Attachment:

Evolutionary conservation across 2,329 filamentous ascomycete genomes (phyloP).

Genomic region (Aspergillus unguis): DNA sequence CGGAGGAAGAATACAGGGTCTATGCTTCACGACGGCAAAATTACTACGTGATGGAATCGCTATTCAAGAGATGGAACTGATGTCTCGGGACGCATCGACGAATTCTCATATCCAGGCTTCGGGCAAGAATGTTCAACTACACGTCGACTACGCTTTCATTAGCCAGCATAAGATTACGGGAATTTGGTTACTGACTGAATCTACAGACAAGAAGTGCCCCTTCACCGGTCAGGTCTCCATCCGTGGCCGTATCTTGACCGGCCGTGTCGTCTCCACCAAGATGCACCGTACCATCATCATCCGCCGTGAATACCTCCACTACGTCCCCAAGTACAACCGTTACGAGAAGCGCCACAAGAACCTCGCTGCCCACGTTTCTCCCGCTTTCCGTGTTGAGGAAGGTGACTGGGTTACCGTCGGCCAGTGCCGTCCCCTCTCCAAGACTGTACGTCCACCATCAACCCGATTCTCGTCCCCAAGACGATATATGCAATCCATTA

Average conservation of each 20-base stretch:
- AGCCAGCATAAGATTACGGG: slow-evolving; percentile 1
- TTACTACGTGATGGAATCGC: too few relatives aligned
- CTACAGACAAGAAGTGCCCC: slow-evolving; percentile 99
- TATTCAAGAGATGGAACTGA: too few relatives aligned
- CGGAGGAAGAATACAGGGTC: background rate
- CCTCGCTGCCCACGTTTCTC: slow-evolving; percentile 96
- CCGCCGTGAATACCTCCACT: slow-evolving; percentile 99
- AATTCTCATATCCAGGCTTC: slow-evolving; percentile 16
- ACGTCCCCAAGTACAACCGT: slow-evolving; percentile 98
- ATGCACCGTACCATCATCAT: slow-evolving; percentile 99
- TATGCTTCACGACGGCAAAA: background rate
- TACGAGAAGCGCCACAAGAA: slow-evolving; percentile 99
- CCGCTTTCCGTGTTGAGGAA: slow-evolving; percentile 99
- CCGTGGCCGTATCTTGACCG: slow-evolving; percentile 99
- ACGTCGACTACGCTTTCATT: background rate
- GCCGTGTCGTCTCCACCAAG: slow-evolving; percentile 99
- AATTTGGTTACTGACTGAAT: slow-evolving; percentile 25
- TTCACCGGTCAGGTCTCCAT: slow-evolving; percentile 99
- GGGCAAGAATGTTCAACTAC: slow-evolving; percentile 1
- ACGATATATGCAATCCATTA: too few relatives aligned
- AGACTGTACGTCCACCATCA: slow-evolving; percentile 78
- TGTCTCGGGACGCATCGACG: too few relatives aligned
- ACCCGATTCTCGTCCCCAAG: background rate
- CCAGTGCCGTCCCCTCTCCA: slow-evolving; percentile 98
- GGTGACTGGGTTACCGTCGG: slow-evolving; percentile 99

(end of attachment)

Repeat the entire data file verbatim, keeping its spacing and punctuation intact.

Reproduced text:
Evolutionary conservation across 2,329 filamentous ascomycete genomes (phyloP).

Genomic region (Aspergillus unguis): DNA sequence CGGAGGAAGAATACAGGGTCTATGCTTCACGACGGCAAAATTACTACGTGATGGAATCGCTATTCAAGAGATGGAACTGATGTCTCGGGACGCATCGACGAATTCTCATATCCAGGCTTCGGGCAAGAATGTTCAACTACACGTCGACTACGCTTTCATTAGCCAGCATAAGATTACGGGAATTTGGTTACTGACTGAATCTACAGACAAGAAGTGCCCCTTCACCGGTCAGGTCTCCATCCGTGGCCGTATCTTGACCGGCCGTGTCGTCTCCACCAAGATGCACCGTACCATCATCATCCGCCGTGAATACCTCCACTACGTCCCCAAGTACAACCGTTACGAGAAGCGCCACAAGAACCTCGCTGCCCACGTTTCTCCCGCTTTCCGTGTTGAGGAAGGTGACTGGGTTACCGTCGGCCAGTGCCGTCCCCTCTCCAAGACTGTACGTCCACCATCAACCCGATTCTCGTCCCCAAGACGATATATGCAATCCATTA

Average conservation of each 20-base stretch:
- AGCCAGCATAAGATTACGGG: slow-evolving; percentile 1
- TTACTACGTGATGGAATCGC: too few relatives aligned
- CTACAGACAAGAAGTGCCCC: slow-evolving; percentile 99
- TATTCAAGAGATGGAACTGA: too few relatives aligned
- CGGAGGAAGAATACAGGGTC: background rate
- CCTCGCTGCCCACGTTTCTC: slow-evolving; percentile 96
- CCGCCGTGAATACCTCCACT: slow-evolving; percentile 99
- AATTCTCATATCCAGGCTTC: slow-evolving; percentile 16
- ACGTCCCCAAGTACAACCGT: slow-evolving; percentile 98
- ATGCACCGTACCATCATCAT: slow-evolving; percentile 99
- TATGCTTCACGACGGCAAAA: background rate
- TACGAGAAGCGCCACAAGAA: slow-evolving; percentile 99
- CCGCTTTCCGTGTTGAGGAA: slow-evolving; percentile 99
- CCGTGGCCGTATCTTGACCG: slow-evolving; percentile 99
- ACGTCGACTACGCTTTCATT: background rate
- GCCGTGTCGTCTCCACCAAG: slow-evolving; percentile 99
- AATTTGGTTACTGACTGAAT: slow-evolving; percentile 25
- TTCACCGGTCAGGTCTCCAT: slow-evolving; percentile 99
- GGGCAAGAATGTTCAACTAC: slow-evolving; percentile 1
- ACGATATATGCAATCCATTA: too few relatives aligned
- AGACTGTACGTCCACCATCA: slow-evolving; percentile 78
- TGTCTCGGGACGCATCGACG: too few relatives aligned
- ACCCGATTCTCGTCCCCAAG: background rate
- CCAGTGCCGTCCCCTCTCCA: slow-evolving; percentile 98
- GGTGACTGGGTTACCGTCGG: slow-evolving; percentile 99